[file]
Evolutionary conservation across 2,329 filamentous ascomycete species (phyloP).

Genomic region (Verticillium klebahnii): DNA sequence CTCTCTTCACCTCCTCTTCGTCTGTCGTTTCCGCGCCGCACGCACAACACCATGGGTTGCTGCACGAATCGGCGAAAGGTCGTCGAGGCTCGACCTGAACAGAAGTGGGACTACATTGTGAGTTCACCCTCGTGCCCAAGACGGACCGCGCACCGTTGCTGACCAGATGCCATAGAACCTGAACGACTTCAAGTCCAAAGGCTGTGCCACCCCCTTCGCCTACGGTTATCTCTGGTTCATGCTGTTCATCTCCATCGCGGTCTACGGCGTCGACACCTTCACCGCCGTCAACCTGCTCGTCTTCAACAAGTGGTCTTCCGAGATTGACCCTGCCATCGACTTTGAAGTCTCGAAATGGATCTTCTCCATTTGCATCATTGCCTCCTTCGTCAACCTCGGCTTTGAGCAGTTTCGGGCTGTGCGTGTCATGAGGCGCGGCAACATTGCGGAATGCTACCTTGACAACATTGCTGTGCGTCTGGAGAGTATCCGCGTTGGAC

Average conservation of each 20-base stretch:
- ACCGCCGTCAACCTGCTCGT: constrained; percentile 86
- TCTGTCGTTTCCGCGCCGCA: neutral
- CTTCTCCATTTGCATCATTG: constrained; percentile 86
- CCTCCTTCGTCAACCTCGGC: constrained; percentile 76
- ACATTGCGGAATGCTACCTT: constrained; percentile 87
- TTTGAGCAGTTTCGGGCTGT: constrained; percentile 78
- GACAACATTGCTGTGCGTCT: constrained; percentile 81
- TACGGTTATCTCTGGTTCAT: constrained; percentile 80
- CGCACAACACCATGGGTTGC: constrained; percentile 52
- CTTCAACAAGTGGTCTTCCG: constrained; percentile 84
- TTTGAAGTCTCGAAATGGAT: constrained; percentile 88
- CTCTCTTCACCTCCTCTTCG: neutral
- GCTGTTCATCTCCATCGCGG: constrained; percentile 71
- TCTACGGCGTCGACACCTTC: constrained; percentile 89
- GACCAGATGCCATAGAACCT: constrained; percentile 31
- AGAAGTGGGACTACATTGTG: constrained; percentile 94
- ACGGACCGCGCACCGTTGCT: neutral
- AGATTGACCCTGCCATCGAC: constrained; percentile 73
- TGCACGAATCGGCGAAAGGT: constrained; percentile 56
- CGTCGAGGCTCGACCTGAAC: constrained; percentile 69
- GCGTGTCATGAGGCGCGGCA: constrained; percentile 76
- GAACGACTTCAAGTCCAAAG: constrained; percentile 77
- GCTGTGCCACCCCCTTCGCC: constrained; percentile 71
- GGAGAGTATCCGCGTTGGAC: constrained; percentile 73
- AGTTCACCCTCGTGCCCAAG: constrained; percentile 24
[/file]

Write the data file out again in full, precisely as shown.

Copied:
Evolutionary conservation across 2,329 filamentous ascomycete species (phyloP).

Genomic region (Verticillium klebahnii): DNA sequence CTCTCTTCACCTCCTCTTCGTCTGTCGTTTCCGCGCCGCACGCACAACACCATGGGTTGCTGCACGAATCGGCGAAAGGTCGTCGAGGCTCGACCTGAACAGAAGTGGGACTACATTGTGAGTTCACCCTCGTGCCCAAGACGGACCGCGCACCGTTGCTGACCAGATGCCATAGAACCTGAACGACTTCAAGTCCAAAGGCTGTGCCACCCCCTTCGCCTACGGTTATCTCTGGTTCATGCTGTTCATCTCCATCGCGGTCTACGGCGTCGACACCTTCACCGCCGTCAACCTGCTCGTCTTCAACAAGTGGTCTTCCGAGATTGACCCTGCCATCGACTTTGAAGTCTCGAAATGGATCTTCTCCATTTGCATCATTGCCTCCTTCGTCAACCTCGGCTTTGAGCAGTTTCGGGCTGTGCGTGTCATGAGGCGCGGCAACATTGCGGAATGCTACCTTGACAACATTGCTGTGCGTCTGGAGAGTATCCGCGTTGGAC

Average conservation of each 20-base stretch:
- ACCGCCGTCAACCTGCTCGT: constrained; percentile 86
- TCTGTCGTTTCCGCGCCGCA: neutral
- CTTCTCCATTTGCATCATTG: constrained; percentile 86
- CCTCCTTCGTCAACCTCGGC: constrained; percentile 76
- ACATTGCGGAATGCTACCTT: constrained; percentile 87
- TTTGAGCAGTTTCGGGCTGT: constrained; percentile 78
- GACAACATTGCTGTGCGTCT: constrained; percentile 81
- TACGGTTATCTCTGGTTCAT: constrained; percentile 80
- CGCACAACACCATGGGTTGC: constrained; percentile 52
- CTTCAACAAGTGGTCTTCCG: constrained; percentile 84
- TTTGAAGTCTCGAAATGGAT: constrained; percentile 88
- CTCTCTTCACCTCCTCTTCG: neutral
- GCTGTTCATCTCCATCGCGG: constrained; percentile 71
- TCTACGGCGTCGACACCTTC: constrained; percentile 89
- GACCAGATGCCATAGAACCT: constrained; percentile 31
- AGAAGTGGGACTACATTGTG: constrained; percentile 94
- ACGGACCGCGCACCGTTGCT: neutral
- AGATTGACCCTGCCATCGAC: constrained; percentile 73
- TGCACGAATCGGCGAAAGGT: constrained; percentile 56
- CGTCGAGGCTCGACCTGAAC: constrained; percentile 69
- GCGTGTCATGAGGCGCGGCA: constrained; percentile 76
- GAACGACTTCAAGTCCAAAG: constrained; percentile 77
- GCTGTGCCACCCCCTTCGCC: constrained; percentile 71
- GGAGAGTATCCGCGTTGGAC: constrained; percentile 73
- AGTTCACCCTCGTGCCCAAG: constrained; percentile 24